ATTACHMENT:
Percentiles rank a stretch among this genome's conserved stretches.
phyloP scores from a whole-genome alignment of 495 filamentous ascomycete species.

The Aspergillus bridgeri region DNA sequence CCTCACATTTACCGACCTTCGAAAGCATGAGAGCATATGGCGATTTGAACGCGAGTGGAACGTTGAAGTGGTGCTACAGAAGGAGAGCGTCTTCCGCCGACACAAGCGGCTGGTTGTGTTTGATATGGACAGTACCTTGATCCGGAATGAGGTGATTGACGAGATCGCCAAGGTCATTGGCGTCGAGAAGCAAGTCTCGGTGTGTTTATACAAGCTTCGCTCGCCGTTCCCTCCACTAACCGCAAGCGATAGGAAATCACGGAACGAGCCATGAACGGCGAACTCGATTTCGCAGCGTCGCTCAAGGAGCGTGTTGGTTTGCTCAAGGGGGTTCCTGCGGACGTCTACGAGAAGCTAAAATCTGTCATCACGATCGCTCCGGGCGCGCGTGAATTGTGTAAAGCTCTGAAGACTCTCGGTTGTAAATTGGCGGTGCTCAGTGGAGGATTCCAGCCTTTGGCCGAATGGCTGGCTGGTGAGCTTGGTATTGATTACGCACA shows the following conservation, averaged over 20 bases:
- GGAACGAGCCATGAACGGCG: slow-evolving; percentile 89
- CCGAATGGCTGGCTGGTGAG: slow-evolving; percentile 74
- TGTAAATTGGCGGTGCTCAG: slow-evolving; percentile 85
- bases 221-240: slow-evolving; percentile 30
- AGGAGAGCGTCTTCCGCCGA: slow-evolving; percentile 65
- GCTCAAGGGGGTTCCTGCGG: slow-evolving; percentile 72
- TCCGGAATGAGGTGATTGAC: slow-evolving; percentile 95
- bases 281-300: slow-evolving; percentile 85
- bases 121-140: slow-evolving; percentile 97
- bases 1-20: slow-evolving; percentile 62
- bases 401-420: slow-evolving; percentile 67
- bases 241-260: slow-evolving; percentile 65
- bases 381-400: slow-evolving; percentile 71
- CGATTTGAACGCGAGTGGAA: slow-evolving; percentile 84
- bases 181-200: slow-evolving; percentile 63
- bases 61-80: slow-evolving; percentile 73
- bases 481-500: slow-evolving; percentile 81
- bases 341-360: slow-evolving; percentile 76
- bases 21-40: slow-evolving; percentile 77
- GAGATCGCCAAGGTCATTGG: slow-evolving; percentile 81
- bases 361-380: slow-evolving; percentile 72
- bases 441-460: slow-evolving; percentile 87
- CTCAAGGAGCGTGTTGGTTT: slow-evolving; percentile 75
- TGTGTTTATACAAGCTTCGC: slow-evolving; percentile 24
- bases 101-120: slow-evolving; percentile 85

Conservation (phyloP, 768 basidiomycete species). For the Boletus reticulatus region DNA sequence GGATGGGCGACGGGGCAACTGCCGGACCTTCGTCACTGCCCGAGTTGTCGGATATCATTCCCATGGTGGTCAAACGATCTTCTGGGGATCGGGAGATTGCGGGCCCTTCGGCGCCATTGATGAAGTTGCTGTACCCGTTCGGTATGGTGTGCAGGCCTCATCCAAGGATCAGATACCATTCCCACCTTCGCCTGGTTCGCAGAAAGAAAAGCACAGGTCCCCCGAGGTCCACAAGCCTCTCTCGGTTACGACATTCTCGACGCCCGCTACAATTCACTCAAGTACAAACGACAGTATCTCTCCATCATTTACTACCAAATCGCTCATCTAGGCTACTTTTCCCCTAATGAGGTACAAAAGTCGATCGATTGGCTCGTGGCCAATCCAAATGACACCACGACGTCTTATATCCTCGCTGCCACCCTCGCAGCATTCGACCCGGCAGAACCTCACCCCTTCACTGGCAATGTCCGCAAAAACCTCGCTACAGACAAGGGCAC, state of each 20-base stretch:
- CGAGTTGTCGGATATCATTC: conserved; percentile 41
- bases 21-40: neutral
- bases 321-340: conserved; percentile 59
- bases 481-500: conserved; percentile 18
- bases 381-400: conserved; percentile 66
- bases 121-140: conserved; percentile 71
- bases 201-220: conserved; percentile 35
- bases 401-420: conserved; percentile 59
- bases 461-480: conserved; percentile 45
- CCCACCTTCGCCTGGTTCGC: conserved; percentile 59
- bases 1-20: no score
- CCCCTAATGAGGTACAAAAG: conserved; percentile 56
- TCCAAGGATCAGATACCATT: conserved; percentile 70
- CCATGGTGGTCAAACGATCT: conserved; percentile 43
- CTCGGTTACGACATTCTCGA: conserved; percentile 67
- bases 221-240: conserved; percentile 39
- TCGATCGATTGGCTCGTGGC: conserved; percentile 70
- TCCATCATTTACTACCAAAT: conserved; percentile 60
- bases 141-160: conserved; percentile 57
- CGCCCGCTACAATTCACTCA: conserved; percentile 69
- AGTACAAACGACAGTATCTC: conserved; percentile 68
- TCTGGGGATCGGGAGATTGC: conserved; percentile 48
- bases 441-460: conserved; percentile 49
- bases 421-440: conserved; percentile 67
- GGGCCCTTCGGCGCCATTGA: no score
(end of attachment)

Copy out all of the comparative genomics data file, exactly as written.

Percentiles rank a stretch among this genome's conserved stretches.
phyloP scores from a whole-genome alignment of 495 filamentous ascomycete species.

The Aspergillus bridgeri region DNA sequence CCTCACATTTACCGACCTTCGAAAGCATGAGAGCATATGGCGATTTGAACGCGAGTGGAACGTTGAAGTGGTGCTACAGAAGGAGAGCGTCTTCCGCCGACACAAGCGGCTGGTTGTGTTTGATATGGACAGTACCTTGATCCGGAATGAGGTGATTGACGAGATCGCCAAGGTCATTGGCGTCGAGAAGCAAGTCTCGGTGTGTTTATACAAGCTTCGCTCGCCGTTCCCTCCACTAACCGCAAGCGATAGGAAATCACGGAACGAGCCATGAACGGCGAACTCGATTTCGCAGCGTCGCTCAAGGAGCGTGTTGGTTTGCTCAAGGGGGTTCCTGCGGACGTCTACGAGAAGCTAAAATCTGTCATCACGATCGCTCCGGGCGCGCGTGAATTGTGTAAAGCTCTGAAGACTCTCGGTTGTAAATTGGCGGTGCTCAGTGGAGGATTCCAGCCTTTGGCCGAATGGCTGGCTGGTGAGCTTGGTATTGATTACGCACA shows the following conservation, averaged over 20 bases:
- GGAACGAGCCATGAACGGCG: slow-evolving; percentile 89
- CCGAATGGCTGGCTGGTGAG: slow-evolving; percentile 74
- TGTAAATTGGCGGTGCTCAG: slow-evolving; percentile 85
- bases 221-240: slow-evolving; percentile 30
- AGGAGAGCGTCTTCCGCCGA: slow-evolving; percentile 65
- GCTCAAGGGGGTTCCTGCGG: slow-evolving; percentile 72
- TCCGGAATGAGGTGATTGAC: slow-evolving; percentile 95
- bases 281-300: slow-evolving; percentile 85
- bases 121-140: slow-evolving; percentile 97
- bases 1-20: slow-evolving; percentile 62
- bases 401-420: slow-evolving; percentile 67
- bases 241-260: slow-evolving; percentile 65
- bases 381-400: slow-evolving; percentile 71
- CGATTTGAACGCGAGTGGAA: slow-evolving; percentile 84
- bases 181-200: slow-evolving; percentile 63
- bases 61-80: slow-evolving; percentile 73
- bases 481-500: slow-evolving; percentile 81
- bases 341-360: slow-evolving; percentile 76
- bases 21-40: slow-evolving; percentile 77
- GAGATCGCCAAGGTCATTGG: slow-evolving; percentile 81
- bases 361-380: slow-evolving; percentile 72
- bases 441-460: slow-evolving; percentile 87
- CTCAAGGAGCGTGTTGGTTT: slow-evolving; percentile 75
- TGTGTTTATACAAGCTTCGC: slow-evolving; percentile 24
- bases 101-120: slow-evolving; percentile 85

Conservation (phyloP, 768 basidiomycete species). For the Boletus reticulatus region DNA sequence GGATGGGCGACGGGGCAACTGCCGGACCTTCGTCACTGCCCGAGTTGTCGGATATCATTCCCATGGTGGTCAAACGATCTTCTGGGGATCGGGAGATTGCGGGCCCTTCGGCGCCATTGATGAAGTTGCTGTACCCGTTCGGTATGGTGTGCAGGCCTCATCCAAGGATCAGATACCATTCCCACCTTCGCCTGGTTCGCAGAAAGAAAAGCACAGGTCCCCCGAGGTCCACAAGCCTCTCTCGGTTACGACATTCTCGACGCCCGCTACAATTCACTCAAGTACAAACGACAGTATCTCTCCATCATTTACTACCAAATCGCTCATCTAGGCTACTTTTCCCCTAATGAGGTACAAAAGTCGATCGATTGGCTCGTGGCCAATCCAAATGACACCACGACGTCTTATATCCTCGCTGCCACCCTCGCAGCATTCGACCCGGCAGAACCTCACCCCTTCACTGGCAATGTCCGCAAAAACCTCGCTACAGACAAGGGCAC, state of each 20-base stretch:
- CGAGTTGTCGGATATCATTC: conserved; percentile 41
- bases 21-40: neutral
- bases 321-340: conserved; percentile 59
- bases 481-500: conserved; percentile 18
- bases 381-400: conserved; percentile 66
- bases 121-140: conserved; percentile 71
- bases 201-220: conserved; percentile 35
- bases 401-420: conserved; percentile 59
- bases 461-480: conserved; percentile 45
- CCCACCTTCGCCTGGTTCGC: conserved; percentile 59
- bases 1-20: no score
- CCCCTAATGAGGTACAAAAG: conserved; percentile 56
- TCCAAGGATCAGATACCATT: conserved; percentile 70
- CCATGGTGGTCAAACGATCT: conserved; percentile 43
- CTCGGTTACGACATTCTCGA: conserved; percentile 67
- bases 221-240: conserved; percentile 39
- TCGATCGATTGGCTCGTGGC: conserved; percentile 70
- TCCATCATTTACTACCAAAT: conserved; percentile 60
- bases 141-160: conserved; percentile 57
- CGCCCGCTACAATTCACTCA: conserved; percentile 69
- AGTACAAACGACAGTATCTC: conserved; percentile 68
- TCTGGGGATCGGGAGATTGC: conserved; percentile 48
- bases 441-460: conserved; percentile 49
- bases 421-440: conserved; percentile 67
- GGGCCCTTCGGCGCCATTGA: no score